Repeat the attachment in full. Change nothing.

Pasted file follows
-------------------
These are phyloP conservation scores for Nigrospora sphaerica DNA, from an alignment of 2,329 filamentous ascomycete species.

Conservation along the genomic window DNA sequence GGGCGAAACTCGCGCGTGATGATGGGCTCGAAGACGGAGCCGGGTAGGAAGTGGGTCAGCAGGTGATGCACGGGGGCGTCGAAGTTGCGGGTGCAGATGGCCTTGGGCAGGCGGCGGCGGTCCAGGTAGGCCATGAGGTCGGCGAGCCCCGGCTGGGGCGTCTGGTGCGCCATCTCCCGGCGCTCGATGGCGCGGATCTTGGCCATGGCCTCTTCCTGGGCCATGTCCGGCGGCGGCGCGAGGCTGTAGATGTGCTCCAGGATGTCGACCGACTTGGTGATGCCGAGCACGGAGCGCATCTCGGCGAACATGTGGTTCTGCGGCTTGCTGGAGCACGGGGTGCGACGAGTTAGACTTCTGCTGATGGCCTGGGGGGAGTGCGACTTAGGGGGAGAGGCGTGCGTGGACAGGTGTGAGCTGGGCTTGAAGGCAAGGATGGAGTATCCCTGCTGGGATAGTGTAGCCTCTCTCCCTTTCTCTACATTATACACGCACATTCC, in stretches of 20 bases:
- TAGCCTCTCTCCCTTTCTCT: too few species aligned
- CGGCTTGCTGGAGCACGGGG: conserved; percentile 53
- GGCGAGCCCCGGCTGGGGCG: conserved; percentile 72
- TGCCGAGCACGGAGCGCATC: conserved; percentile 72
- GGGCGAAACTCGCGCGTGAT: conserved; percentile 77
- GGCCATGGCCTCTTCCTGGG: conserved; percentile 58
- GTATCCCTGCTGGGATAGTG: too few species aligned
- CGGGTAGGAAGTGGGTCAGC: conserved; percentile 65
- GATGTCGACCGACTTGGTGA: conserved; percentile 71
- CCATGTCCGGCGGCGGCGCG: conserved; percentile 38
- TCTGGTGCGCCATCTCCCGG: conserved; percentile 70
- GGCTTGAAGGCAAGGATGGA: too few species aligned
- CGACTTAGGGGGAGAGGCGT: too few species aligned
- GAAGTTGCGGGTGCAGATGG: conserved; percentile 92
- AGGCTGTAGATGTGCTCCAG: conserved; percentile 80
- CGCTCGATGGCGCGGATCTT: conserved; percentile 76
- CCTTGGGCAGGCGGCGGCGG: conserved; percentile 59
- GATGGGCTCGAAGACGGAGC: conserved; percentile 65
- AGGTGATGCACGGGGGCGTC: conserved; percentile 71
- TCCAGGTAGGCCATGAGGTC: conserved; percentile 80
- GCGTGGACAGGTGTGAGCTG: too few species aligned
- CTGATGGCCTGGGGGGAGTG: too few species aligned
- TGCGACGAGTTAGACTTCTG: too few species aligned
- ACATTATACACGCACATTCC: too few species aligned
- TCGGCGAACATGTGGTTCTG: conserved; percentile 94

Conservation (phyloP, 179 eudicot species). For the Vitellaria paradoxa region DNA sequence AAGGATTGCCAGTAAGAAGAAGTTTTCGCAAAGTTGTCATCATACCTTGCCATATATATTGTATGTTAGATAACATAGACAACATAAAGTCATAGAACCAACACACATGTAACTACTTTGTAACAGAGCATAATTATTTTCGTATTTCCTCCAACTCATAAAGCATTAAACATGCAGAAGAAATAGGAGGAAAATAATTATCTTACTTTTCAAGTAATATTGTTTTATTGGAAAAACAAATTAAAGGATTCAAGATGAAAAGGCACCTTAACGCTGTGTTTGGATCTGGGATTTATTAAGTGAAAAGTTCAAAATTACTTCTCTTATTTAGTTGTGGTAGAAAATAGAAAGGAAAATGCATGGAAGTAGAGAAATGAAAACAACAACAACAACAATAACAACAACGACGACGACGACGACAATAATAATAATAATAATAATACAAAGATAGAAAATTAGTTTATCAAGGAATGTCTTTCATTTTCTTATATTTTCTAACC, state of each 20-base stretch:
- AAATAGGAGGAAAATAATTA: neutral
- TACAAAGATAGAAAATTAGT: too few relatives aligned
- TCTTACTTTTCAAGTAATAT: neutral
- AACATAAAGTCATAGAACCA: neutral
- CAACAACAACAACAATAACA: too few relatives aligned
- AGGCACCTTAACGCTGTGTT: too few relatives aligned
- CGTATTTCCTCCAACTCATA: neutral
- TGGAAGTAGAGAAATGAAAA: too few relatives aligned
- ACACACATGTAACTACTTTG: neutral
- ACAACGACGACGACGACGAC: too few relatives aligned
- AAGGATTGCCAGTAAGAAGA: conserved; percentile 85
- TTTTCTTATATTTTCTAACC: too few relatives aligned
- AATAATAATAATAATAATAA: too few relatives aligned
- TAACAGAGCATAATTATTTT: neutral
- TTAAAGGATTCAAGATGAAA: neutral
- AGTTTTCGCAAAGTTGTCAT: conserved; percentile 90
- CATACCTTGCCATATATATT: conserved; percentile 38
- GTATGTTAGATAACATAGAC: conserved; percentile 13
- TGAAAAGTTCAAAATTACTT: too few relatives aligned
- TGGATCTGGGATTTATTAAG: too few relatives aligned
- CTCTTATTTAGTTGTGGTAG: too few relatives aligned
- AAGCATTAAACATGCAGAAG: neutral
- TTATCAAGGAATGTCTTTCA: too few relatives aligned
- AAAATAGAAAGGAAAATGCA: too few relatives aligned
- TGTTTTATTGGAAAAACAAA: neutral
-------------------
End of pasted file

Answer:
These are phyloP conservation scores for Nigrospora sphaerica DNA, from an alignment of 2,329 filamentous ascomycete species.

Conservation along the genomic window DNA sequence GGGCGAAACTCGCGCGTGATGATGGGCTCGAAGACGGAGCCGGGTAGGAAGTGGGTCAGCAGGTGATGCACGGGGGCGTCGAAGTTGCGGGTGCAGATGGCCTTGGGCAGGCGGCGGCGGTCCAGGTAGGCCATGAGGTCGGCGAGCCCCGGCTGGGGCGTCTGGTGCGCCATCTCCCGGCGCTCGATGGCGCGGATCTTGGCCATGGCCTCTTCCTGGGCCATGTCCGGCGGCGGCGCGAGGCTGTAGATGTGCTCCAGGATGTCGACCGACTTGGTGATGCCGAGCACGGAGCGCATCTCGGCGAACATGTGGTTCTGCGGCTTGCTGGAGCACGGGGTGCGACGAGTTAGACTTCTGCTGATGGCCTGGGGGGAGTGCGACTTAGGGGGAGAGGCGTGCGTGGACAGGTGTGAGCTGGGCTTGAAGGCAAGGATGGAGTATCCCTGCTGGGATAGTGTAGCCTCTCTCCCTTTCTCTACATTATACACGCACATTCC, in stretches of 20 bases:
- TAGCCTCTCTCCCTTTCTCT: too few species aligned
- CGGCTTGCTGGAGCACGGGG: conserved; percentile 53
- GGCGAGCCCCGGCTGGGGCG: conserved; percentile 72
- TGCCGAGCACGGAGCGCATC: conserved; percentile 72
- GGGCGAAACTCGCGCGTGAT: conserved; percentile 77
- GGCCATGGCCTCTTCCTGGG: conserved; percentile 58
- GTATCCCTGCTGGGATAGTG: too few species aligned
- CGGGTAGGAAGTGGGTCAGC: conserved; percentile 65
- GATGTCGACCGACTTGGTGA: conserved; percentile 71
- CCATGTCCGGCGGCGGCGCG: conserved; percentile 38
- TCTGGTGCGCCATCTCCCGG: conserved; percentile 70
- GGCTTGAAGGCAAGGATGGA: too few species aligned
- CGACTTAGGGGGAGAGGCGT: too few species aligned
- GAAGTTGCGGGTGCAGATGG: conserved; percentile 92
- AGGCTGTAGATGTGCTCCAG: conserved; percentile 80
- CGCTCGATGGCGCGGATCTT: conserved; percentile 76
- CCTTGGGCAGGCGGCGGCGG: conserved; percentile 59
- GATGGGCTCGAAGACGGAGC: conserved; percentile 65
- AGGTGATGCACGGGGGCGTC: conserved; percentile 71
- TCCAGGTAGGCCATGAGGTC: conserved; percentile 80
- GCGTGGACAGGTGTGAGCTG: too few species aligned
- CTGATGGCCTGGGGGGAGTG: too few species aligned
- TGCGACGAGTTAGACTTCTG: too few species aligned
- ACATTATACACGCACATTCC: too few species aligned
- TCGGCGAACATGTGGTTCTG: conserved; percentile 94

Conservation (phyloP, 179 eudicot species). For the Vitellaria paradoxa region DNA sequence AAGGATTGCCAGTAAGAAGAAGTTTTCGCAAAGTTGTCATCATACCTTGCCATATATATTGTATGTTAGATAACATAGACAACATAAAGTCATAGAACCAACACACATGTAACTACTTTGTAACAGAGCATAATTATTTTCGTATTTCCTCCAACTCATAAAGCATTAAACATGCAGAAGAAATAGGAGGAAAATAATTATCTTACTTTTCAAGTAATATTGTTTTATTGGAAAAACAAATTAAAGGATTCAAGATGAAAAGGCACCTTAACGCTGTGTTTGGATCTGGGATTTATTAAGTGAAAAGTTCAAAATTACTTCTCTTATTTAGTTGTGGTAGAAAATAGAAAGGAAAATGCATGGAAGTAGAGAAATGAAAACAACAACAACAACAATAACAACAACGACGACGACGACGACAATAATAATAATAATAATAATACAAAGATAGAAAATTAGTTTATCAAGGAATGTCTTTCATTTTCTTATATTTTCTAACC, state of each 20-base stretch:
- AAATAGGAGGAAAATAATTA: neutral
- TACAAAGATAGAAAATTAGT: too few relatives aligned
- TCTTACTTTTCAAGTAATAT: neutral
- AACATAAAGTCATAGAACCA: neutral
- CAACAACAACAACAATAACA: too few relatives aligned
- AGGCACCTTAACGCTGTGTT: too few relatives aligned
- CGTATTTCCTCCAACTCATA: neutral
- TGGAAGTAGAGAAATGAAAA: too few relatives aligned
- ACACACATGTAACTACTTTG: neutral
- ACAACGACGACGACGACGAC: too few relatives aligned
- AAGGATTGCCAGTAAGAAGA: conserved; percentile 85
- TTTTCTTATATTTTCTAACC: too few relatives aligned
- AATAATAATAATAATAATAA: too few relatives aligned
- TAACAGAGCATAATTATTTT: neutral
- TTAAAGGATTCAAGATGAAA: neutral
- AGTTTTCGCAAAGTTGTCAT: conserved; percentile 90
- CATACCTTGCCATATATATT: conserved; percentile 38
- GTATGTTAGATAACATAGAC: conserved; percentile 13
- TGAAAAGTTCAAAATTACTT: too few relatives aligned
- TGGATCTGGGATTTATTAAG: too few relatives aligned
- CTCTTATTTAGTTGTGGTAG: too few relatives aligned
- AAGCATTAAACATGCAGAAG: neutral
- TTATCAAGGAATGTCTTTCA: too few relatives aligned
- AAAATAGAAAGGAAAATGCA: too few relatives aligned
- TGTTTTATTGGAAAAACAAA: neutral